You wouldn’t expect Arkells, the Juno Award-winning Ontario alt-rockers who have been building up a fanbase since ‘06, to be playing the earliest festival slot at 12pm. But that’s what happened on Day 3 of The Meadows, and it was cool to see how they handled it. With their striking harmonies and high-energy stage presence, they turned no audience into a substantial one and made them all part of the experience – even inviting a fan up to the stage to rock out on guitar with them, as they did at Coachella earlier this year. When we talked to frontman Max Kerman and guitarist Mike DeAngelis after the show, we were surprised to find that this was – and always is – something that’s totally improvised.
“You know, I saw Springsteen play a few years ago, and I just realized, he has so many tricks up his sleeve from decades of touring,” explained Max. “Depending on the day of the week, or the time of day, or what his mood is, he can go into that bag of tricks and pull one out. So that’s the attitude that we have when it comes to developing our touring repertoire. We toured with Frank Turner, and he’s from the same school – I think we stole that trick from him. The great artists, you steal from,” he admitted with a smile. “I like that it breaks down the disconnection between us and the crowd,” added Mike. “It makes the stage less of a weird pedestal and it really feels more collective after that moment. I feel like, especially when the person is good, people think it’s like a ringer or something we planned, but it literally never is.”
Though Arkells seemed totally unfazed by what had started as a thin crowd at The Meadows, even they sounded surprised at how it had multiplied. “We were really relieved,” Mike said with an appreciative laugh. “Every show has its own set of challenges,” said Max, “but playing noon on a Sunday is really kind of where you earn your stripes. On a certain level, it’s kind of easy to walk onstage with thousands of people rooting you on, because you don’t have to try that hard. People are in it already. But when you have to win over a crowd, and you have to work for it, those are the true tests of your character. Because it would be very easy to get discouraged, but for us, it’s like ‘No. We trekked all the way down here to New York, we’ve got to deliver.’”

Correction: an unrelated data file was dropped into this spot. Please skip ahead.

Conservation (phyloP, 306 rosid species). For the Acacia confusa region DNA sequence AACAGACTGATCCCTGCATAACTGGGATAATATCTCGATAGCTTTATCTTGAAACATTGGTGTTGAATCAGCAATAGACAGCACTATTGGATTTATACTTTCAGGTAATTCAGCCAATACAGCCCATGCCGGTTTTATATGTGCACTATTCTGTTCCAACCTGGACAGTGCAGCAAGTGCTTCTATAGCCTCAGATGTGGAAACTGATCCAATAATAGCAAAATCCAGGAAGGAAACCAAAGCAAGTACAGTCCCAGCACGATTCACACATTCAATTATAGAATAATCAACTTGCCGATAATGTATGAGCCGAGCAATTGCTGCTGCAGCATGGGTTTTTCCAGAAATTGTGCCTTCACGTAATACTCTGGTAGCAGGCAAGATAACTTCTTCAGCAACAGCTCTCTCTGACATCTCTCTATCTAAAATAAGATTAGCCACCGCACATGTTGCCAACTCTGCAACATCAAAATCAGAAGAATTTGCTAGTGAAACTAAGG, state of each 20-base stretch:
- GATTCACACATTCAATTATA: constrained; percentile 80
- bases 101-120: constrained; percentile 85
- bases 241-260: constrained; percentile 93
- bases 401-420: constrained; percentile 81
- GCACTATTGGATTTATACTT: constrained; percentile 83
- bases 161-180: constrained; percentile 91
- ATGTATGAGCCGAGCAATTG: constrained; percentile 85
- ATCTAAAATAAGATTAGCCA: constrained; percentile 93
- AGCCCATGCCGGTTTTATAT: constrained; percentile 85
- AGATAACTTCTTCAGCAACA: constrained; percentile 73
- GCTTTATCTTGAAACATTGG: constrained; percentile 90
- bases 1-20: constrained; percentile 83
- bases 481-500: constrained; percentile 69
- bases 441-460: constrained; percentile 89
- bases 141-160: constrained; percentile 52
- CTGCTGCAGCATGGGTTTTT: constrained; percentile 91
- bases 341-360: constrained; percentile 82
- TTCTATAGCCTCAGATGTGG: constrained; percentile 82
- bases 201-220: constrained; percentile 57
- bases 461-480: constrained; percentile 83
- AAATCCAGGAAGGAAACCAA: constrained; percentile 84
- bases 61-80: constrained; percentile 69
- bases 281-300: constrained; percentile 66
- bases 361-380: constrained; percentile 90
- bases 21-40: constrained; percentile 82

The funny thing is, if Arkells were booked to perform anywhere in Canada at the same time, they would have likely been playing for thousands – a theory we specifically asked them about. “Well, we wouldn’t be playing a 12-o-clock show,” they said at the same time with a sheepish laugh, fully aware of their mostly-Canadian following. “The way we look at it is, the work we put in is usually what we get out of it,” explained Max. “And we’ve been touring in Canada for a long time, building real relationships with different communities. It’s the same thing again here – the places where we’ve been the most, we have traction, so it’s just a matter of putting in the work. And there’s something very concrete about that idea. You realized it’s in your control, which is actually cool.”
The work they’ve been putting in is significant, and given the powerhouse vocals across the group, we wondered if it’s a challenge to maintain their voices on tour. “Yeah, it definitely can be a struggle,” said Max, “like on the fifth day in a row. Luckily, during the summer, the tour is sort of broken up into weekends, so it’s quite leisurely. But on tour, it’s definitely something we have to be mindful of. We’re working on new music, but not like rehearsing and melting your face off for three or four hours, or anything like that.”
“People always ask us, ‘So now do you get some down time?’” said Max, “but I think it’s the nature of a life in a band is that you always need to be working – whether it’s thinking about the next tour, or whether it’s the next record. So even when our record [last year’s Morning Report] came out, we were kind of thinking about new music. I think as writers of music, we’re always listening around us, and that will help inform our next set of songs.”
And while they said it’s still too early to tell how their new album will differ from previous ones, they’re definitely exploring some new things. “All of our records are pretty different,” hinted Mike, “so I would suspect that this one will also be different. Just because, we like to try to do something that excites us first. And that usually means going in a new direction, or trying to find some new sounds. So that’s what we’re focusing on right now; making something that’s really exciting to us in my little office. And then, it’s amazing how that feeling can transfer out at a festival to thousands of people. Or at noon,” he grinned. “It all works.”
You can follow Arkells on Twitter and Facebook for more updates, and catch them live in NYC this fall. They’ll be playing the Bowery Ballroom on Friday, November 17th, and you can grab tickets here.
Article: Olivia Isenhart
Images: Shayne Hanley